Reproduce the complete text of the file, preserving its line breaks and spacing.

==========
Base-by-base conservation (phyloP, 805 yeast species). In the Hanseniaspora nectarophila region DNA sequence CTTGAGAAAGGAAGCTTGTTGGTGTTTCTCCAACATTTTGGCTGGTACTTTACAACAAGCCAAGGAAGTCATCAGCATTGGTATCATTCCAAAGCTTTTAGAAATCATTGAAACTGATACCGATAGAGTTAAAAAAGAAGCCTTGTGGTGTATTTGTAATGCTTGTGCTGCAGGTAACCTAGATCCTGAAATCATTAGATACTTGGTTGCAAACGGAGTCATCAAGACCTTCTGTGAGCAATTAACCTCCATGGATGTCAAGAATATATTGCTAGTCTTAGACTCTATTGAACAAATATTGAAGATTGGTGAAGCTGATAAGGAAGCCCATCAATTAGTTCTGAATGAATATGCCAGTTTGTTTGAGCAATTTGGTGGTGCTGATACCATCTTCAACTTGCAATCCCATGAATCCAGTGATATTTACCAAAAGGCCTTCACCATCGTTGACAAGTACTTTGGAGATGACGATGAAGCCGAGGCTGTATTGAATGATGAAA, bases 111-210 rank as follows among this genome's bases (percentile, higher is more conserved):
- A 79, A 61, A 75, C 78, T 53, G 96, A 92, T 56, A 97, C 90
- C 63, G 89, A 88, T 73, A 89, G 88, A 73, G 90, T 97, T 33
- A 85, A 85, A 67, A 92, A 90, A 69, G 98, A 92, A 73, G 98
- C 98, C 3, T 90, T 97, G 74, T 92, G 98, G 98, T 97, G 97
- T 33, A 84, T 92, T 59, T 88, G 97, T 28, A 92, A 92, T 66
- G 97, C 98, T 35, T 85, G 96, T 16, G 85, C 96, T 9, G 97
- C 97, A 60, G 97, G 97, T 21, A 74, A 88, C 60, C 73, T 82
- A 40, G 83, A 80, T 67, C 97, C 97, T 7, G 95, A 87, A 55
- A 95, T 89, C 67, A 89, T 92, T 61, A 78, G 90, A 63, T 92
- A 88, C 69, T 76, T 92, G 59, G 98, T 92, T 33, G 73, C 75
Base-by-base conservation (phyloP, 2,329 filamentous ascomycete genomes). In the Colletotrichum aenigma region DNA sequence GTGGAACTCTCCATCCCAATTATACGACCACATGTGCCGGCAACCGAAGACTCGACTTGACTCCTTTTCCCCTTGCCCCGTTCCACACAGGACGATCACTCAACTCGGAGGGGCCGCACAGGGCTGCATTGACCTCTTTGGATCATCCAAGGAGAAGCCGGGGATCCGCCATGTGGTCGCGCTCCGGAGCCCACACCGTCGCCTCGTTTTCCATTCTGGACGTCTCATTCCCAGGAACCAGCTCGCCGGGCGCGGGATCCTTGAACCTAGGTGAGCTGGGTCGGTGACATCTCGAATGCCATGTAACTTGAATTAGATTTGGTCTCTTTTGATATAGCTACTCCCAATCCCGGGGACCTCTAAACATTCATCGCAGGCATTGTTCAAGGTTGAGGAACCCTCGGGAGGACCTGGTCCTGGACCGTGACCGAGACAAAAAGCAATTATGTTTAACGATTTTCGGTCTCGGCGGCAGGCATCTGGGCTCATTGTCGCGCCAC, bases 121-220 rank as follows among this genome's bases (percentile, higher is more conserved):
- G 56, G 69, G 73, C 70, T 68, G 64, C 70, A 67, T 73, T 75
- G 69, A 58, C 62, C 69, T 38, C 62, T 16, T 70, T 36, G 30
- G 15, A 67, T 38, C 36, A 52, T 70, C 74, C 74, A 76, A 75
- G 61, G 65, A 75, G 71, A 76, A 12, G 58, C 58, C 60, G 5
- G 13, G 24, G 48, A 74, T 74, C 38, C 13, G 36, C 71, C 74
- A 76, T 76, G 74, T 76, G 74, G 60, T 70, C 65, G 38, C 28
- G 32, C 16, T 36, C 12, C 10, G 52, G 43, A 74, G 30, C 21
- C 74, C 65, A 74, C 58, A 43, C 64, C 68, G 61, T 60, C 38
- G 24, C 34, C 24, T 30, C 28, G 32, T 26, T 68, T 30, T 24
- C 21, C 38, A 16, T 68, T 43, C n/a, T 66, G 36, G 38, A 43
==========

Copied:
Base-by-base conservation (phyloP, 805 yeast species). In the Hanseniaspora nectarophila region DNA sequence CTTGAGAAAGGAAGCTTGTTGGTGTTTCTCCAACATTTTGGCTGGTACTTTACAACAAGCCAAGGAAGTCATCAGCATTGGTATCATTCCAAAGCTTTTAGAAATCATTGAAACTGATACCGATAGAGTTAAAAAAGAAGCCTTGTGGTGTATTTGTAATGCTTGTGCTGCAGGTAACCTAGATCCTGAAATCATTAGATACTTGGTTGCAAACGGAGTCATCAAGACCTTCTGTGAGCAATTAACCTCCATGGATGTCAAGAATATATTGCTAGTCTTAGACTCTATTGAACAAATATTGAAGATTGGTGAAGCTGATAAGGAAGCCCATCAATTAGTTCTGAATGAATATGCCAGTTTGTTTGAGCAATTTGGTGGTGCTGATACCATCTTCAACTTGCAATCCCATGAATCCAGTGATATTTACCAAAAGGCCTTCACCATCGTTGACAAGTACTTTGGAGATGACGATGAAGCCGAGGCTGTATTGAATGATGAAA, bases 111-210 rank as follows among this genome's bases (percentile, higher is more conserved):
- A 79, A 61, A 75, C 78, T 53, G 96, A 92, T 56, A 97, C 90
- C 63, G 89, A 88, T 73, A 89, G 88, A 73, G 90, T 97, T 33
- A 85, A 85, A 67, A 92, A 90, A 69, G 98, A 92, A 73, G 98
- C 98, C 3, T 90, T 97, G 74, T 92, G 98, G 98, T 97, G 97
- T 33, A 84, T 92, T 59, T 88, G 97, T 28, A 92, A 92, T 66
- G 97, C 98, T 35, T 85, G 96, T 16, G 85, C 96, T 9, G 97
- C 97, A 60, G 97, G 97, T 21, A 74, A 88, C 60, C 73, T 82
- A 40, G 83, A 80, T 67, C 97, C 97, T 7, G 95, A 87, A 55
- A 95, T 89, C 67, A 89, T 92, T 61, A 78, G 90, A 63, T 92
- A 88, C 69, T 76, T 92, G 59, G 98, T 92, T 33, G 73, C 75
Base-by-base conservation (phyloP, 2,329 filamentous ascomycete genomes). In the Colletotrichum aenigma region DNA sequence GTGGAACTCTCCATCCCAATTATACGACCACATGTGCCGGCAACCGAAGACTCGACTTGACTCCTTTTCCCCTTGCCCCGTTCCACACAGGACGATCACTCAACTCGGAGGGGCCGCACAGGGCTGCATTGACCTCTTTGGATCATCCAAGGAGAAGCCGGGGATCCGCCATGTGGTCGCGCTCCGGAGCCCACACCGTCGCCTCGTTTTCCATTCTGGACGTCTCATTCCCAGGAACCAGCTCGCCGGGCGCGGGATCCTTGAACCTAGGTGAGCTGGGTCGGTGACATCTCGAATGCCATGTAACTTGAATTAGATTTGGTCTCTTTTGATATAGCTACTCCCAATCCCGGGGACCTCTAAACATTCATCGCAGGCATTGTTCAAGGTTGAGGAACCCTCGGGAGGACCTGGTCCTGGACCGTGACCGAGACAAAAAGCAATTATGTTTAACGATTTTCGGTCTCGGCGGCAGGCATCTGGGCTCATTGTCGCGCCAC, bases 121-220 rank as follows among this genome's bases (percentile, higher is more conserved):
- G 56, G 69, G 73, C 70, T 68, G 64, C 70, A 67, T 73, T 75
- G 69, A 58, C 62, C 69, T 38, C 62, T 16, T 70, T 36, G 30
- G 15, A 67, T 38, C 36, A 52, T 70, C 74, C 74, A 76, A 75
- G 61, G 65, A 75, G 71, A 76, A 12, G 58, C 58, C 60, G 5
- G 13, G 24, G 48, A 74, T 74, C 38, C 13, G 36, C 71, C 74
- A 76, T 76, G 74, T 76, G 74, G 60, T 70, C 65, G 38, C 28
- G 32, C 16, T 36, C 12, C 10, G 52, G 43, A 74, G 30, C 21
- C 74, C 65, A 74, C 58, A 43, C 64, C 68, G 61, T 60, C 38
- G 24, C 34, C 24, T 30, C 28, G 32, T 26, T 68, T 30, T 24
- C 21, C 38, A 16, T 68, T 43, C n/a, T 66, G 36, G 38, A 43